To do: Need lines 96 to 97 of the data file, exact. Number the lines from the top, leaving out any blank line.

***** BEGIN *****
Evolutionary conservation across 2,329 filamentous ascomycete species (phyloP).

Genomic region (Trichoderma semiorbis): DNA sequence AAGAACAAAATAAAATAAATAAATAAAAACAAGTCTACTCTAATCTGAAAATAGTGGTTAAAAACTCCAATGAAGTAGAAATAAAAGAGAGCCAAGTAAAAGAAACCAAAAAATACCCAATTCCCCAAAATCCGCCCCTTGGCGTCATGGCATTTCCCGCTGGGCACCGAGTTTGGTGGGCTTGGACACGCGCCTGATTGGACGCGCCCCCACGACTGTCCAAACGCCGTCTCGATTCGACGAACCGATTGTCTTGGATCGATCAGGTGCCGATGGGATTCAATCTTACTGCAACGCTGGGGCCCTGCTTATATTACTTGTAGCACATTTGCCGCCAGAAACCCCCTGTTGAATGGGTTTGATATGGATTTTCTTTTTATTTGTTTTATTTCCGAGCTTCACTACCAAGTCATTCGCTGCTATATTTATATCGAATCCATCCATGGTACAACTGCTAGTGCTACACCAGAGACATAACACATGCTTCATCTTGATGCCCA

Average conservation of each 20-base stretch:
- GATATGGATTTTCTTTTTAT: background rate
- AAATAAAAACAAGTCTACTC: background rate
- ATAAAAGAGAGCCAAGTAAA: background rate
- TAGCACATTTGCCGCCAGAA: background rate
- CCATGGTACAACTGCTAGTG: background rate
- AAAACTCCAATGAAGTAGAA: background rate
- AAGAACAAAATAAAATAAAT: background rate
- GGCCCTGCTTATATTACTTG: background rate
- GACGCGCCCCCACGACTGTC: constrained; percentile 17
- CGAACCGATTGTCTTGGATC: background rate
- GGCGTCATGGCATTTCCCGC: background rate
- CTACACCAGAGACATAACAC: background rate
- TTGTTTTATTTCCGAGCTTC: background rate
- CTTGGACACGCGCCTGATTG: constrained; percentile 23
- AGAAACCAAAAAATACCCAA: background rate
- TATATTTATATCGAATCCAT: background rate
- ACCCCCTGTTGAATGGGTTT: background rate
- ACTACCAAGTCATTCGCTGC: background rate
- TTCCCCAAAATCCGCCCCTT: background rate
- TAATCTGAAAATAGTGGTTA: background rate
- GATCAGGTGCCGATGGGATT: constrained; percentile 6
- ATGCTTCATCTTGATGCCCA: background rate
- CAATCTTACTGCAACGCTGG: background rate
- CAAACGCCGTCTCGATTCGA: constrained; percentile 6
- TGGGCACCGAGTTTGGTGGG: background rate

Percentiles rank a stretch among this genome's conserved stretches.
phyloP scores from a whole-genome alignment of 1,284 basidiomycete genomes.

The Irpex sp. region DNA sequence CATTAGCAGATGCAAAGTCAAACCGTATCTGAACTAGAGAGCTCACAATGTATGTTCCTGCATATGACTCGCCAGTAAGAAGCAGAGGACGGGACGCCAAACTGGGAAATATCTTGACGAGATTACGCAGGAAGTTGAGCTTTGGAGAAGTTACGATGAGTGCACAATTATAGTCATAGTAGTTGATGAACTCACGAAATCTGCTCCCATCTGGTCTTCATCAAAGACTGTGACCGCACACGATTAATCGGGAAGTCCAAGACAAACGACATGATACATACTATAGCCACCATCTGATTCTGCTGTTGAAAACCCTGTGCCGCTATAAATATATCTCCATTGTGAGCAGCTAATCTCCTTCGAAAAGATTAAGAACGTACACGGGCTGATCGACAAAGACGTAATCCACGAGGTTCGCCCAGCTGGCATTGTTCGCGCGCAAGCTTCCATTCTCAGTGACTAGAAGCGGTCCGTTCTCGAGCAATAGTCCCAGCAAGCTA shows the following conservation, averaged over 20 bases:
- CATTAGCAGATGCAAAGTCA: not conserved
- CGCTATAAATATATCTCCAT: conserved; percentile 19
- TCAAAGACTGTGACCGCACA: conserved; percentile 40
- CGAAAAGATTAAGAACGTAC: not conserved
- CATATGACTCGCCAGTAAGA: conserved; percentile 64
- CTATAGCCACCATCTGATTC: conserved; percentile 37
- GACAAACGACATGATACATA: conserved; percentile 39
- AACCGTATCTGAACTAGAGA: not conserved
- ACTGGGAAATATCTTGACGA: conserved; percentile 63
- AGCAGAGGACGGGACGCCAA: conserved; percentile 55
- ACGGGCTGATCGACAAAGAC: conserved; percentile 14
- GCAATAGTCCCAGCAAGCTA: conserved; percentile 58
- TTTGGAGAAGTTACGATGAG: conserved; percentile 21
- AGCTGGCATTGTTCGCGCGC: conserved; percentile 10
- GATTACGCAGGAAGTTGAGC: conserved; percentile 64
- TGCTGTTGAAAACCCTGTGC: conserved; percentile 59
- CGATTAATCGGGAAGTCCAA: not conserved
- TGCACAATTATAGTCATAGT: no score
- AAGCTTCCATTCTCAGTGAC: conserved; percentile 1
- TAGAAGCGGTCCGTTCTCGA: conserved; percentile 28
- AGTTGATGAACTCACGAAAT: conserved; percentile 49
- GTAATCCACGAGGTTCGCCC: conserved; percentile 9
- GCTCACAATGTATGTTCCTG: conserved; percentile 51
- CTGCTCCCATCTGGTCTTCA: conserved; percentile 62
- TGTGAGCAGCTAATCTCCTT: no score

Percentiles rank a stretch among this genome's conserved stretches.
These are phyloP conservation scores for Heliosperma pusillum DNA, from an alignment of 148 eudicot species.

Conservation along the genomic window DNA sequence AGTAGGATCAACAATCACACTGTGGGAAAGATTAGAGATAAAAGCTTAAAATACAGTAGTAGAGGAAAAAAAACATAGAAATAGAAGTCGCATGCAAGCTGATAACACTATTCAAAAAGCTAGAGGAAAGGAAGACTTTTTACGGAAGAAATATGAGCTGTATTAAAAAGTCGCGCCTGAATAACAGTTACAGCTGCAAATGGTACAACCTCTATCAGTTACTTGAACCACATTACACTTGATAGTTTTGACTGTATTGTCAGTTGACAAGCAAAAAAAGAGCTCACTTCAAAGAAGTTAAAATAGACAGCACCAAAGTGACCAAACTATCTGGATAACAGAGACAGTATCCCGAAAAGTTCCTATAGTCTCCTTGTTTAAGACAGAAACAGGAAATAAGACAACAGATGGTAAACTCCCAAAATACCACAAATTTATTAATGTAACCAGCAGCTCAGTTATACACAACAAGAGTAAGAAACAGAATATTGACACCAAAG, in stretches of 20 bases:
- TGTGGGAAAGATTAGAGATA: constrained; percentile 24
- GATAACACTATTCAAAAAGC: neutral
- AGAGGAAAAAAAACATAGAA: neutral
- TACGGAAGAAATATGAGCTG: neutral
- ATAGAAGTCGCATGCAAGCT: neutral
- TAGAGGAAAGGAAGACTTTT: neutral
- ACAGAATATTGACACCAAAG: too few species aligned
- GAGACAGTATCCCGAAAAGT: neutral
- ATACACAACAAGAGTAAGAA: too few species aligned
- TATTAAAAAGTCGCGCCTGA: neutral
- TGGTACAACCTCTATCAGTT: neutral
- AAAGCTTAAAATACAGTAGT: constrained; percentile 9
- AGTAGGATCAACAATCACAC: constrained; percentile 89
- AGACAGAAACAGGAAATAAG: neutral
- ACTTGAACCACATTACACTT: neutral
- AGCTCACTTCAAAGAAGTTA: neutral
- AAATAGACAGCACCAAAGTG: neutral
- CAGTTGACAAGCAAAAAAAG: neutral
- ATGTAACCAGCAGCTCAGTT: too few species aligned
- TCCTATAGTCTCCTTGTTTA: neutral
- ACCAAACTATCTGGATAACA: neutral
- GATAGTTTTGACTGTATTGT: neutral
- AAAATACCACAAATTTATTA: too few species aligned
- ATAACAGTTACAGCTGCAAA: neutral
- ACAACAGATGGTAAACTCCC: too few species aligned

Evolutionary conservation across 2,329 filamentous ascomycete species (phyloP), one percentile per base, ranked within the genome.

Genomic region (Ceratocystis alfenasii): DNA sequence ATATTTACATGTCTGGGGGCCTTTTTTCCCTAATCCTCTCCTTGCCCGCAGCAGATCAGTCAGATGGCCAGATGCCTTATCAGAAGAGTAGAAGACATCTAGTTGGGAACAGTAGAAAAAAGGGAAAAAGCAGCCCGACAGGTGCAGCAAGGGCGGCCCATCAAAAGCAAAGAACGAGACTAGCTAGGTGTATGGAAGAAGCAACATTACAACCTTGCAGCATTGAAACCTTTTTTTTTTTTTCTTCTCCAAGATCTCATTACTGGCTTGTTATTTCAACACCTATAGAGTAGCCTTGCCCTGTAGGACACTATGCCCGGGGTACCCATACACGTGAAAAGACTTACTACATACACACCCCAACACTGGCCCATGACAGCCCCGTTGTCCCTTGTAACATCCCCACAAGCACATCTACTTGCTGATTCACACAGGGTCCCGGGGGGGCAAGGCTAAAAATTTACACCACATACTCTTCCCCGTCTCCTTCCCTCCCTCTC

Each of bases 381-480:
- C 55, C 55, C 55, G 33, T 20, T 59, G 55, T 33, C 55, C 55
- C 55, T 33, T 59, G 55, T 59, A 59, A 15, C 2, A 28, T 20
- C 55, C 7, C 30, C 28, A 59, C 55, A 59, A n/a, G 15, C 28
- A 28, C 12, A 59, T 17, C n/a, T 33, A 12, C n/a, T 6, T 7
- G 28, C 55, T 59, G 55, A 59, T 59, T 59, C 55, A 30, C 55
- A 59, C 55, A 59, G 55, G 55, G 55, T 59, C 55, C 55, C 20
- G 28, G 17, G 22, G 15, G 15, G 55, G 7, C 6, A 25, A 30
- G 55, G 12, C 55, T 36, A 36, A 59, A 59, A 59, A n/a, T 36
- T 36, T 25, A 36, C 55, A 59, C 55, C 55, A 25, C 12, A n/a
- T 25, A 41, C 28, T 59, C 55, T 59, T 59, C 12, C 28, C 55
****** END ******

- T 36, T 25, A 36, C 55, A 59, C 55, C 55, A 25, C 12, A n/a
- T 25, A 41, C 28, T 59, C 55, T 59, T 59, C 12, C 28, C 55